Janmohamed was always aware that her marriage would be arranged, and is frustrated by the common misconception that such unions bypass the desires of the bride and groom. ‘The Islamic view on marriage is that the man or woman should make an active choice as to who they want to marry,’ she says. ‘And there’s no long-term dating procedure, but it’s essential that the two people have met, that they’ve had as much discussion as they like and that they feel comfortable with each other.’
As an old-fashioned romantic I tend to feel it’s best to marry someone you fall in love with but if arranged marriage works for you then, hey, what the hell. But while Janmohamed’s book sounds original and interesting, the author herself comes off as shallow and stupid. Listen to this:
During the years of her search she was introduced to more suitors than she can even remember, and the book recounts those would-be husbands who most influenced her thinking. “One of the fascinating things is that because the timescale is so shortened, you have to reveal yourself immediately. So within two or three meetings you would be saying, ‘What do you want to do with the rest of your life? How many children do you want to have?’ And actually I think that’s very liberating; you know somebody very quickly.
‘So there were men I would meet who were running very late and not think anything of it, not even an apology; and so you would think, ‘That person clearly doesn’t have any respect for me.’ Or people who didn’t want to spend any money, and I thought, ‘Well, if you’re not even going to spend any money to impress me at this stage, you’re clearly not going to be very generous when we get married.’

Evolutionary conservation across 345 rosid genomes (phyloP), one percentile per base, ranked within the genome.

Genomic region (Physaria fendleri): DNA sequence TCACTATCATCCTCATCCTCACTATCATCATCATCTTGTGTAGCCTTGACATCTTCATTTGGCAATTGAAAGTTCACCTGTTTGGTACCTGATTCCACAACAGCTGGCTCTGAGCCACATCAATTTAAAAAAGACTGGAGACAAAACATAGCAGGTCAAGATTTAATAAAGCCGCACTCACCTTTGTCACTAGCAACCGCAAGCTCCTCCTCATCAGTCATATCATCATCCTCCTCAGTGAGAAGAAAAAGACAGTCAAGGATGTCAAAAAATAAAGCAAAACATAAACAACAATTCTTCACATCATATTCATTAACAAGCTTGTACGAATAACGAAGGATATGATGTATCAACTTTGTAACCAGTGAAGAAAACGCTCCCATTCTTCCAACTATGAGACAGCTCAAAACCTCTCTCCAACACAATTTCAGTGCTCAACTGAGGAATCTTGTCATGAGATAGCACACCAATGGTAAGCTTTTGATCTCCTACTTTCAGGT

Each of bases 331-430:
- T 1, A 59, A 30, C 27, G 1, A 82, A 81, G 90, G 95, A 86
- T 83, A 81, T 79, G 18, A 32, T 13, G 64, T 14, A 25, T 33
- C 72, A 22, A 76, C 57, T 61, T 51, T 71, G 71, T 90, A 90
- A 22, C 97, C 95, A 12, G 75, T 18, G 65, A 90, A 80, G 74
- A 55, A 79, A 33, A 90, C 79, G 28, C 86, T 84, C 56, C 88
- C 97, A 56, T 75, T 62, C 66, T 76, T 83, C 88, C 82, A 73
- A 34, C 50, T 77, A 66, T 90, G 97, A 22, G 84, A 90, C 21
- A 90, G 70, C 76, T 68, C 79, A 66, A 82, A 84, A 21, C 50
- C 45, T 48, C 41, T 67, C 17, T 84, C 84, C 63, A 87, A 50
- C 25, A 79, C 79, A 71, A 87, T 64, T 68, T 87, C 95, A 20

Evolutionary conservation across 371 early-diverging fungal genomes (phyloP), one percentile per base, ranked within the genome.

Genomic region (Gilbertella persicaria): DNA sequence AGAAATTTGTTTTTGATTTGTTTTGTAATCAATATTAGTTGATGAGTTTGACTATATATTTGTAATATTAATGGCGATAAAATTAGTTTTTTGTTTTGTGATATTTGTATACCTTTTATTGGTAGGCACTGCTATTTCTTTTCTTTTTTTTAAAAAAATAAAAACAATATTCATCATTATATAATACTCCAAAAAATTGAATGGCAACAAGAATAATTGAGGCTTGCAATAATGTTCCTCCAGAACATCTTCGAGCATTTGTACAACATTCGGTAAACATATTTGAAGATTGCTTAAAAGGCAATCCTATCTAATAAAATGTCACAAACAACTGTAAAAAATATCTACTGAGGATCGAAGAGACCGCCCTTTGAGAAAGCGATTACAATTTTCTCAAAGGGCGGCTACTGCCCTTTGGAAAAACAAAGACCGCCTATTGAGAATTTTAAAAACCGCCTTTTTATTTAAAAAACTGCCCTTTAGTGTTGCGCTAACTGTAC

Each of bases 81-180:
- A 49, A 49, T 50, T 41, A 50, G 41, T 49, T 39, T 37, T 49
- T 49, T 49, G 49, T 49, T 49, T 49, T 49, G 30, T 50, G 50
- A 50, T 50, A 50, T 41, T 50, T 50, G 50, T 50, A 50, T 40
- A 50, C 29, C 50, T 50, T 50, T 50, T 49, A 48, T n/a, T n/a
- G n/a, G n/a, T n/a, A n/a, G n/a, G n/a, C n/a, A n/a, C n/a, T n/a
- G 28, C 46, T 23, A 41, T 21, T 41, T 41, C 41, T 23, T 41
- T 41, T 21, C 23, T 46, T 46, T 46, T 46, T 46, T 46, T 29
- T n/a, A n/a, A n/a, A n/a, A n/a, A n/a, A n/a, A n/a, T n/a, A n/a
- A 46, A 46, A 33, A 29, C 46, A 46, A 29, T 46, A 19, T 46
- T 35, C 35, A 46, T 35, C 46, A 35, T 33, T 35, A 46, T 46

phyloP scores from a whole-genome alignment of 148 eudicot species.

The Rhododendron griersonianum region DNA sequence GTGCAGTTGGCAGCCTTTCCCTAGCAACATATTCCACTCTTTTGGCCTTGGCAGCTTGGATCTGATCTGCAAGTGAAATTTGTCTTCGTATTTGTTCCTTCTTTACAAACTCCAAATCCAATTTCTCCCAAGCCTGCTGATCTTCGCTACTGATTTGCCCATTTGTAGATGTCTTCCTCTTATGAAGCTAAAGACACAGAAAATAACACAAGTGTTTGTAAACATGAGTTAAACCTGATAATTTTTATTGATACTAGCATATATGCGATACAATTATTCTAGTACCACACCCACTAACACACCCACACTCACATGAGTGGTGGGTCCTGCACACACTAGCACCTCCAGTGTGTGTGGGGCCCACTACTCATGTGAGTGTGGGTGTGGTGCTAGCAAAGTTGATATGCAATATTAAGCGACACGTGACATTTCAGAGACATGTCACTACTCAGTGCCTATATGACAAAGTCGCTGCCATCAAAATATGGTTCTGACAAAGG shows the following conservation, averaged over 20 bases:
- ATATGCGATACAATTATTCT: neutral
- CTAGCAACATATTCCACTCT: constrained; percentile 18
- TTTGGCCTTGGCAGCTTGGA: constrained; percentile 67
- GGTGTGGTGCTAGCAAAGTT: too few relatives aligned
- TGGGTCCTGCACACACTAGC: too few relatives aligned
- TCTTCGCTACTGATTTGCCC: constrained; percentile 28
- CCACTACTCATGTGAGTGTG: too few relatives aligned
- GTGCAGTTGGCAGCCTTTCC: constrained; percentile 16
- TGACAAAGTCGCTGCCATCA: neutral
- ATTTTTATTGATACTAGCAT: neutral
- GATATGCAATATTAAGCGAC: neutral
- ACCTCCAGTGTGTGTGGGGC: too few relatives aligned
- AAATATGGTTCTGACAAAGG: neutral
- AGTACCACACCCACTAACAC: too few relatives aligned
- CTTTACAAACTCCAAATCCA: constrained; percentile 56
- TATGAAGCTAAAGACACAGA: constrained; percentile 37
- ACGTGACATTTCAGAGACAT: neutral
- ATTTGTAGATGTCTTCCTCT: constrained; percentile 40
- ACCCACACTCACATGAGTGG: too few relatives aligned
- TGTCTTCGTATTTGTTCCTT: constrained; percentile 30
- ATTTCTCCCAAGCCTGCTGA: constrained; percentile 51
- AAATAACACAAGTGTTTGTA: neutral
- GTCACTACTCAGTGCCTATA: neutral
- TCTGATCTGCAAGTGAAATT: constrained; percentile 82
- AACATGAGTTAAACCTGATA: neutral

Well, I can tell you that I pay for all the food and drink when I date. Still, the author has a new perspective on the whole arranged marriage experience that is undoubtedly worth looking into. But then Janmohamed seems to think that she speaks for all Muslim womanhood:
Janmohamed is keenly aware of how non-Muslims tend to view arranged marriage and Muslim women in general. She recalls visits to bookshops where she would find ‘shelves and shelves of misery memoir and all these women in black veils with camels walking in the background and titles like I Was Sold Into Marriage.’ She smiles flatly. ‘And the only other stories that we saw were of Muslim women who had somehow broken through this oppression, had decided that Islam was the source of it and had rejected it, and had gone off to be – and the only way to put this is in quotation marks – ‘liberated’.
So… erm… these women are lying? And do we really need those quotation marks? Look at Ayaan Hirsi Ali. Born into an impoverished Somalian tribal community where she was subjected to genital mutilation and forced marriage: now successful, independent and working in America. Does anyone doubt that this is a night and day difference?